(Laughs) like I said, we are creating the genre, it will take some time for advertisers to accept the value proposition we are offering, but the good thing is that the market is responding positively. They do understand what we stand for, they do understand that there is a certain 'Epic' kind of viewer. We are trying to integrate the philosophy of the brand to the philosophy of Epic which essentially is the philosophy of India. So instead of going to large GRPs, we are trying to create programming which stands for something. It may take time but when it comes, it will be solid monetisation because brands will then understand the kind of integration opportunities Epic can offer.
Brands that are already advertising in the infotainment genre are the low hanging fruits; then we have the brands that are advertising in the Hindi news space, we believe because we are a Hindi infotainment channel we can attract those brands too. Having said that, we are currently exploring the entire market to see who is able to understand our brand positioning the best. But if I were to identify some sectors I would say 'auto', the 'banking and financial services', 'telecom' and 'ecommerce' are some of the categories we are getting good responses from.
FMCG brands always buy on CPRP (Cost Per Ratings Point); most of them are rating based buyers. We do have FMCG advertisers, it's not like we don't, but they follow the concept of more eyeballs which is what the CPRP concept is all about.
Honestly, I don't think the OTT players have content like ours, so I don't see any direct competition, but OTT as a method of delivery is obviously competition. That is why in August we launched our own 'freemium' OTT platform 'Epic On' which is doing really well. Our installed base is growing by 80 percent month on month. The base is very small, but the growth is encouraging because it's organic growth as we have not done any marketing to promote the launch.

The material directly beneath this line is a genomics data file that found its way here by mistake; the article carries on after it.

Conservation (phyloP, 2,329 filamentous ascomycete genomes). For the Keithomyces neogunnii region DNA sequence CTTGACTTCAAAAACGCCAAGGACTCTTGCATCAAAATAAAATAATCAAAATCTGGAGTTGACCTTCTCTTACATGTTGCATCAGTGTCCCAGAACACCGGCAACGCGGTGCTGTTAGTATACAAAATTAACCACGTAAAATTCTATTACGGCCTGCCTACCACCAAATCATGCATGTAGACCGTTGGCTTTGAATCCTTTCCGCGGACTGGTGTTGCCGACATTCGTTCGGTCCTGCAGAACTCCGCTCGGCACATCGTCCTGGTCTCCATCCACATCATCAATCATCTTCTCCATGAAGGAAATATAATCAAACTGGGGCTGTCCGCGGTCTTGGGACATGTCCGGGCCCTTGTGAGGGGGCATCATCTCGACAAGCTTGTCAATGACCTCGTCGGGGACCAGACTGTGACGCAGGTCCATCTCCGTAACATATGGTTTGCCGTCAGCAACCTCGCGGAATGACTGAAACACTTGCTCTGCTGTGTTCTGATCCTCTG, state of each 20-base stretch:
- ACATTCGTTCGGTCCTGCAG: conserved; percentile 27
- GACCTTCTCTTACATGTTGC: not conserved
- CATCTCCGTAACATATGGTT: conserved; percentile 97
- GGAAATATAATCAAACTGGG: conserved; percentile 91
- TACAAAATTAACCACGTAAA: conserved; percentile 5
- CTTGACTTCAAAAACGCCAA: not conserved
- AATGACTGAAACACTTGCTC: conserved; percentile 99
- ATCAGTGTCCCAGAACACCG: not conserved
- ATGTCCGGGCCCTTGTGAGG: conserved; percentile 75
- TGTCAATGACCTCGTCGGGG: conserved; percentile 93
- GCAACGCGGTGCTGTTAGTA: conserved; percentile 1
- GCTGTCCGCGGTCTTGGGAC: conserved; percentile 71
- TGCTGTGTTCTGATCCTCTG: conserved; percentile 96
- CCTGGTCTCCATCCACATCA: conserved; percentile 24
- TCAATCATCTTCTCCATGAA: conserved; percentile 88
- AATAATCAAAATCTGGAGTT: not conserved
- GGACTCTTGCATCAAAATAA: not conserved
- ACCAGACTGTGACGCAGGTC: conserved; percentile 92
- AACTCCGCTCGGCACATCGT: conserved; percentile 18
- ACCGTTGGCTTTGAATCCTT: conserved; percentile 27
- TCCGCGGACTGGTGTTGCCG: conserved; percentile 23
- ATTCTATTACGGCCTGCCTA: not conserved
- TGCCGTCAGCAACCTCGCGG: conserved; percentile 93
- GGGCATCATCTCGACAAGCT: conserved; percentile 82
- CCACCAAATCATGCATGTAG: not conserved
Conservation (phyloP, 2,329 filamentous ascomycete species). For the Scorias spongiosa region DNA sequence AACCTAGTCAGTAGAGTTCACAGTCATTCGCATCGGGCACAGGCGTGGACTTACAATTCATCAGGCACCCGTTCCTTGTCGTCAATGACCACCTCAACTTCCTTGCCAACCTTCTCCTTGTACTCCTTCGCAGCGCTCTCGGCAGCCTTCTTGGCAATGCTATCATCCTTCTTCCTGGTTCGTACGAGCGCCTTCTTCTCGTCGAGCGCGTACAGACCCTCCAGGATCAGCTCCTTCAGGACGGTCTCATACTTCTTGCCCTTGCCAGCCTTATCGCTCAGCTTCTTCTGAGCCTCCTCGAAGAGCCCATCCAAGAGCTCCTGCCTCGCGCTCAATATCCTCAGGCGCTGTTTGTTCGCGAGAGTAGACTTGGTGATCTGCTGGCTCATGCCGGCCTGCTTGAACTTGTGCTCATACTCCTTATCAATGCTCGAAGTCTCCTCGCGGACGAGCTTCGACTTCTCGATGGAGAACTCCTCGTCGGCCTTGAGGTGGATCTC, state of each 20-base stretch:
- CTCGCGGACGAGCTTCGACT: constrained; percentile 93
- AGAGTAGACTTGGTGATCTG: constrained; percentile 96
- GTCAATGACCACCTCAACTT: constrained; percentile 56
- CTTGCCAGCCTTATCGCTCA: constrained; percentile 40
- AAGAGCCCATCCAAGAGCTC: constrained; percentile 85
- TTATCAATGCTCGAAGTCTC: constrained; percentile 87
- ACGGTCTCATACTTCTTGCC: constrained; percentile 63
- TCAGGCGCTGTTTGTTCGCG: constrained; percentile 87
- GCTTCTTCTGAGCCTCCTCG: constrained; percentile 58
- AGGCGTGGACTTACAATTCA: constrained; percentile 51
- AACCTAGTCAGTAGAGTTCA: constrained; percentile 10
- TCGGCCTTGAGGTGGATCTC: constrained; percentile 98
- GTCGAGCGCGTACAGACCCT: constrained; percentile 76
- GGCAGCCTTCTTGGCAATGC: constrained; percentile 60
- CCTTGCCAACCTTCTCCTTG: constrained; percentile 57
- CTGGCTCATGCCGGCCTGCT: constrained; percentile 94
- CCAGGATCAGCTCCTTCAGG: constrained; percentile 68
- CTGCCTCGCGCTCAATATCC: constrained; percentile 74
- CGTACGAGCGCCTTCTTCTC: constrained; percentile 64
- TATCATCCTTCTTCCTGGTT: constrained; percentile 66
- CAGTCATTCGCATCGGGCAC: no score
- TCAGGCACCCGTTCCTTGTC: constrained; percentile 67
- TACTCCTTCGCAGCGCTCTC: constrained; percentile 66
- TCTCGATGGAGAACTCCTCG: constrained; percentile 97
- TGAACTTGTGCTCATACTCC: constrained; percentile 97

At the moment we are creating content for linear TV and OTT together, but going forward once we have lot more traction on Epic On we would like to create exclusive content for the platform.
Convincing brands that there are values in Epic is where the bigger challenge lies. With the kind of conversations we are having at the moment, we are confident that there will be conversion. Since the time we have shifted our positioning to infotainment, our business has improved, so that's something I want to focus. The other thing is that we need to continue offering differentiated content and our recent announcement - 'Sharanam' - is a great example of that. Unlike other temple-visit travel shows, 'Sharanam' is more about the emotion of that location.
Discovery is the market leader and it does around 8-10 GRPs, so, our first step will be to get there and compete with them in a year or two and then we will see if we can outperform everyone in the genre.